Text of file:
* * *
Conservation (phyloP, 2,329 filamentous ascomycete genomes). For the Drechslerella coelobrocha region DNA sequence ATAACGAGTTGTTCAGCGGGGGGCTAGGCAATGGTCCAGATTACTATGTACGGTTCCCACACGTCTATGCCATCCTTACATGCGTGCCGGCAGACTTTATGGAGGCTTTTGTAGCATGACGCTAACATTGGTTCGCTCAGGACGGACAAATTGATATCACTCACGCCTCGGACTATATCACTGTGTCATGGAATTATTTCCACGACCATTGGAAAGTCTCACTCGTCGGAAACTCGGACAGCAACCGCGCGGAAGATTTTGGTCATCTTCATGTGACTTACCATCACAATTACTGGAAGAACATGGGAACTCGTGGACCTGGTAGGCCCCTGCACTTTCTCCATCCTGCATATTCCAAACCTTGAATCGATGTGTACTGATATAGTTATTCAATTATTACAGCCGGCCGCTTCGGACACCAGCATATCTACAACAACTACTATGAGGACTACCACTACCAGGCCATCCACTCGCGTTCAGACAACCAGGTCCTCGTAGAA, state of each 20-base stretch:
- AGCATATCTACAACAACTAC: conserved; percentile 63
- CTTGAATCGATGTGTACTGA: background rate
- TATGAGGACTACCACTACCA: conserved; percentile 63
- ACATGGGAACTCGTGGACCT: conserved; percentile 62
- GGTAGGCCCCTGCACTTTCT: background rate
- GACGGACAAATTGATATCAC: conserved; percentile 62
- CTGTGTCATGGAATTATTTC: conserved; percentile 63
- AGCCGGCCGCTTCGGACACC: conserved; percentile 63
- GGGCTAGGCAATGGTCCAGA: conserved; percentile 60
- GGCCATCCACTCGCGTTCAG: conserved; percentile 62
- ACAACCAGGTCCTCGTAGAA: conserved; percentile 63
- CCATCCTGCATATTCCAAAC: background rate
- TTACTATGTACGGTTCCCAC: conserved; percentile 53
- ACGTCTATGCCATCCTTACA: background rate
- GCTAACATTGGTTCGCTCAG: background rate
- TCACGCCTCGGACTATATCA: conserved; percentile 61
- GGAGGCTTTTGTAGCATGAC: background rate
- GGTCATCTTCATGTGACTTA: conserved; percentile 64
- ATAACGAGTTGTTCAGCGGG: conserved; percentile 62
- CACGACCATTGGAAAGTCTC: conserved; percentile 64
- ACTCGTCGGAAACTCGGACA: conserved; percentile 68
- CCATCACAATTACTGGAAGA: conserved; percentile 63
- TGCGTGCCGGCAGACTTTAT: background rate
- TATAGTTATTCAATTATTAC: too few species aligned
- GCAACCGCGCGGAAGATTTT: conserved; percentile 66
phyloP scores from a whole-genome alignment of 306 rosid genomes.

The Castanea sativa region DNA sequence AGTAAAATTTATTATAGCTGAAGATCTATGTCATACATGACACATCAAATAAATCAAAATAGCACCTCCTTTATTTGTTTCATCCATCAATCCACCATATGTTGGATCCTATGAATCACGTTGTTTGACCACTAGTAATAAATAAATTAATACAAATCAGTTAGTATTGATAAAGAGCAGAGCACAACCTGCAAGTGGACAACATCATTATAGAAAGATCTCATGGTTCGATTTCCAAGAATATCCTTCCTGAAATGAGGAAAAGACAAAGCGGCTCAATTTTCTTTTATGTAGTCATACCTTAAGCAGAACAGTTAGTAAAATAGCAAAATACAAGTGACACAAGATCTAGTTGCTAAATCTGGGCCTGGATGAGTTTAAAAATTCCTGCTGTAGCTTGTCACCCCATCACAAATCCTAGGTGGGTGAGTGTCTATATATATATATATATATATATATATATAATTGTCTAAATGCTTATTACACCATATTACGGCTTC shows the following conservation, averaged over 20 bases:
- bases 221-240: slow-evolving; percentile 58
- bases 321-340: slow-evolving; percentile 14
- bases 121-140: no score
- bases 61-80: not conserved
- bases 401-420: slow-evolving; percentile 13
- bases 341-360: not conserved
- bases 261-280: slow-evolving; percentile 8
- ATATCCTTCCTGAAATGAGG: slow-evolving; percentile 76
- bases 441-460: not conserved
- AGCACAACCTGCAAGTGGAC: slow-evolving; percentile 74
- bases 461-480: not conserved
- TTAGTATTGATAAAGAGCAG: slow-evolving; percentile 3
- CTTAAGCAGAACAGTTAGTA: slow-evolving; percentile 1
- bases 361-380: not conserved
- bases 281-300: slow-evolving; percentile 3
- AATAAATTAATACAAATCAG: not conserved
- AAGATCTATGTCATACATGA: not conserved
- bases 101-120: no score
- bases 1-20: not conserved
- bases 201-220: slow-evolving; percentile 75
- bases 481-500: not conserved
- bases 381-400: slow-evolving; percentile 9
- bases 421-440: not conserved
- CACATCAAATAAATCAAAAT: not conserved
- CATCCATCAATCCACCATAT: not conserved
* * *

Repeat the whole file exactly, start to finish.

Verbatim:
Conservation (phyloP, 2,329 filamentous ascomycete genomes). For the Drechslerella coelobrocha region DNA sequence ATAACGAGTTGTTCAGCGGGGGGCTAGGCAATGGTCCAGATTACTATGTACGGTTCCCACACGTCTATGCCATCCTTACATGCGTGCCGGCAGACTTTATGGAGGCTTTTGTAGCATGACGCTAACATTGGTTCGCTCAGGACGGACAAATTGATATCACTCACGCCTCGGACTATATCACTGTGTCATGGAATTATTTCCACGACCATTGGAAAGTCTCACTCGTCGGAAACTCGGACAGCAACCGCGCGGAAGATTTTGGTCATCTTCATGTGACTTACCATCACAATTACTGGAAGAACATGGGAACTCGTGGACCTGGTAGGCCCCTGCACTTTCTCCATCCTGCATATTCCAAACCTTGAATCGATGTGTACTGATATAGTTATTCAATTATTACAGCCGGCCGCTTCGGACACCAGCATATCTACAACAACTACTATGAGGACTACCACTACCAGGCCATCCACTCGCGTTCAGACAACCAGGTCCTCGTAGAA, state of each 20-base stretch:
- AGCATATCTACAACAACTAC: conserved; percentile 63
- CTTGAATCGATGTGTACTGA: background rate
- TATGAGGACTACCACTACCA: conserved; percentile 63
- ACATGGGAACTCGTGGACCT: conserved; percentile 62
- GGTAGGCCCCTGCACTTTCT: background rate
- GACGGACAAATTGATATCAC: conserved; percentile 62
- CTGTGTCATGGAATTATTTC: conserved; percentile 63
- AGCCGGCCGCTTCGGACACC: conserved; percentile 63
- GGGCTAGGCAATGGTCCAGA: conserved; percentile 60
- GGCCATCCACTCGCGTTCAG: conserved; percentile 62
- ACAACCAGGTCCTCGTAGAA: conserved; percentile 63
- CCATCCTGCATATTCCAAAC: background rate
- TTACTATGTACGGTTCCCAC: conserved; percentile 53
- ACGTCTATGCCATCCTTACA: background rate
- GCTAACATTGGTTCGCTCAG: background rate
- TCACGCCTCGGACTATATCA: conserved; percentile 61
- GGAGGCTTTTGTAGCATGAC: background rate
- GGTCATCTTCATGTGACTTA: conserved; percentile 64
- ATAACGAGTTGTTCAGCGGG: conserved; percentile 62
- CACGACCATTGGAAAGTCTC: conserved; percentile 64
- ACTCGTCGGAAACTCGGACA: conserved; percentile 68
- CCATCACAATTACTGGAAGA: conserved; percentile 63
- TGCGTGCCGGCAGACTTTAT: background rate
- TATAGTTATTCAATTATTAC: too few species aligned
- GCAACCGCGCGGAAGATTTT: conserved; percentile 66
phyloP scores from a whole-genome alignment of 306 rosid genomes.

The Castanea sativa region DNA sequence AGTAAAATTTATTATAGCTGAAGATCTATGTCATACATGACACATCAAATAAATCAAAATAGCACCTCCTTTATTTGTTTCATCCATCAATCCACCATATGTTGGATCCTATGAATCACGTTGTTTGACCACTAGTAATAAATAAATTAATACAAATCAGTTAGTATTGATAAAGAGCAGAGCACAACCTGCAAGTGGACAACATCATTATAGAAAGATCTCATGGTTCGATTTCCAAGAATATCCTTCCTGAAATGAGGAAAAGACAAAGCGGCTCAATTTTCTTTTATGTAGTCATACCTTAAGCAGAACAGTTAGTAAAATAGCAAAATACAAGTGACACAAGATCTAGTTGCTAAATCTGGGCCTGGATGAGTTTAAAAATTCCTGCTGTAGCTTGTCACCCCATCACAAATCCTAGGTGGGTGAGTGTCTATATATATATATATATATATATATATATAATTGTCTAAATGCTTATTACACCATATTACGGCTTC shows the following conservation, averaged over 20 bases:
- bases 221-240: slow-evolving; percentile 58
- bases 321-340: slow-evolving; percentile 14
- bases 121-140: no score
- bases 61-80: not conserved
- bases 401-420: slow-evolving; percentile 13
- bases 341-360: not conserved
- bases 261-280: slow-evolving; percentile 8
- ATATCCTTCCTGAAATGAGG: slow-evolving; percentile 76
- bases 441-460: not conserved
- AGCACAACCTGCAAGTGGAC: slow-evolving; percentile 74
- bases 461-480: not conserved
- TTAGTATTGATAAAGAGCAG: slow-evolving; percentile 3
- CTTAAGCAGAACAGTTAGTA: slow-evolving; percentile 1
- bases 361-380: not conserved
- bases 281-300: slow-evolving; percentile 3
- AATAAATTAATACAAATCAG: not conserved
- AAGATCTATGTCATACATGA: not conserved
- bases 101-120: no score
- bases 1-20: not conserved
- bases 201-220: slow-evolving; percentile 75
- bases 481-500: not conserved
- bases 381-400: slow-evolving; percentile 9
- bases 421-440: not conserved
- CACATCAAATAAATCAAAAT: not conserved
- CATCCATCAATCCACCATAT: not conserved